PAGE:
Friday, September 11, 2009
"I've Seen Things You People Wouldn't Believe"
Twitter Sonnet #59
Exclamation marks are never the point.
A day's barely placated by green tea.
New barons of Twitter we must anoint.
Templar Celeborn is no Roy Batty.
Health's a luxury in America.
So's always taking a taxi to lunch.
Girl once knew her name was Veronica.
Alas, scientific progress goes "crunch".
Fashion's a game for the newest gadgets.
Some cats require a camera to talk.
Papers are beset by bandit inkjets.
Histories of popcorn are lost in a wok.
Time travellers are aggressive hagglers.
Catwomen are discreet, honest burglars.
I was extremely impressed by the new Haruhi Suzumiya to-day, the last in this odd sort of second season, coming after a few episodes that had felt somewhat superfluous. What this episode did was to play with the idea of different realities created by perception and the value of those realities.
The first key moment, for me, was Mikuru's discussion with Kyon about Koizumi's assertion that Haruhi is God and unconsciously controlling and creating the universe. Mikuru, the time traveller from the future, tells Kyon in an extremely passive aggressive way that not only does she disagree with Koizumi, but she vehemently distrusts him. The way she speaks to Kyon is almost like a finagling geisha, who wishes to issue a demand to her patron without going to the vulgar length of actually stating the demand. Following this scene is one where Koizumi gently suggests that the frail, delicate creature Mikuru has appeared to be up to now has been merely a pose designed to manipulate Kyon. There's a wonderful moment where Kyon accuses Koizumi of telling a bad joke and Koizumi apologises and says, "It seems I don't know how to make jokes work," quite shrewdly figuring it doesn't matter whether Kyon vocally accepts what he's saying, only that he's heard him. He's created a reality of perception in Kyon's head whether Kyon likes it or not.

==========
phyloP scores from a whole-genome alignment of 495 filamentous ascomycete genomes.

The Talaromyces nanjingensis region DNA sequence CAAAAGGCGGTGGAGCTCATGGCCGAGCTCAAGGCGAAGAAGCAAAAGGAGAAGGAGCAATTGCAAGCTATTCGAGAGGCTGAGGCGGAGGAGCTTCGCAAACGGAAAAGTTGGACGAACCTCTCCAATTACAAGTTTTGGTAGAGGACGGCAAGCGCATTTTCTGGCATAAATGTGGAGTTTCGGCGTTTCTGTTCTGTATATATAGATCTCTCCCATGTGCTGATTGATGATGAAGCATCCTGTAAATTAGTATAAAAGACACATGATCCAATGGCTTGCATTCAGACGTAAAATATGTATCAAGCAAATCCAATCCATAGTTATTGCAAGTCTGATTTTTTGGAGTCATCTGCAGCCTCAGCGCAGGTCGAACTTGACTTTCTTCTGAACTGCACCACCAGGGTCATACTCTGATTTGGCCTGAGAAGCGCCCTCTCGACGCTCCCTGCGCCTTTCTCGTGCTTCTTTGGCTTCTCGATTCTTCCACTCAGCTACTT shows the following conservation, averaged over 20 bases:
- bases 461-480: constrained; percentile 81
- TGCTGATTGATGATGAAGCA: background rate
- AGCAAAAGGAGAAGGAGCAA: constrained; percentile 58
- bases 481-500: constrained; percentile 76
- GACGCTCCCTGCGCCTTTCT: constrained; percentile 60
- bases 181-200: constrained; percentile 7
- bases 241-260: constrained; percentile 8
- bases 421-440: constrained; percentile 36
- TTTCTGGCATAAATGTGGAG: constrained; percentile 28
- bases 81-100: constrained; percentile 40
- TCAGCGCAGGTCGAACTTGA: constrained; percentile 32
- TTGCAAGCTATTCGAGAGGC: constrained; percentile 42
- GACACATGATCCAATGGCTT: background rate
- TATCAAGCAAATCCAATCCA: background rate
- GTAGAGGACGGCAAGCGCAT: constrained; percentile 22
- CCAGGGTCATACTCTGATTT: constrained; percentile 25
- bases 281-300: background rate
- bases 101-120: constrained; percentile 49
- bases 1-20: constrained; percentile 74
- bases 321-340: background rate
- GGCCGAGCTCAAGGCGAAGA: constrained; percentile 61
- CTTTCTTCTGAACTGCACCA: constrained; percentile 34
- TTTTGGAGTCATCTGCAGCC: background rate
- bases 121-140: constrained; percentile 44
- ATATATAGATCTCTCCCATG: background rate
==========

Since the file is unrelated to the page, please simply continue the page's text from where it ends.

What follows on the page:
It's so shrewd, in fact, we're compelled to contemplate the possibility that Koizumi's the manipulator. The beauty of this subtle ideological conflict is also in Mikuru's existence as a perfect shonen damsel character--I've often been amazed at how anime fans either wilfully ignore, or are simply oblivious to, the fact that they are being manipulated. That the female flesh and subservient attitudes of girls in so many anime series are specifically calculated to indulge the fantasies of a male audience. But this comes with the territory that most people are ignorant of the extent to which art manipulates them--people who assume there's no significant difference in experiencing a movie while people in the room are talking, whether or not the movie's dubbed or subtitled, or in widescreen or pan-and-scan.
It could be years before there's another new episode, but as the series stands now with these additional episodes, it's an even more fascinating story of relationship psychology told with mechanisms of science fiction. It is, quite simply, what science fiction ought to be.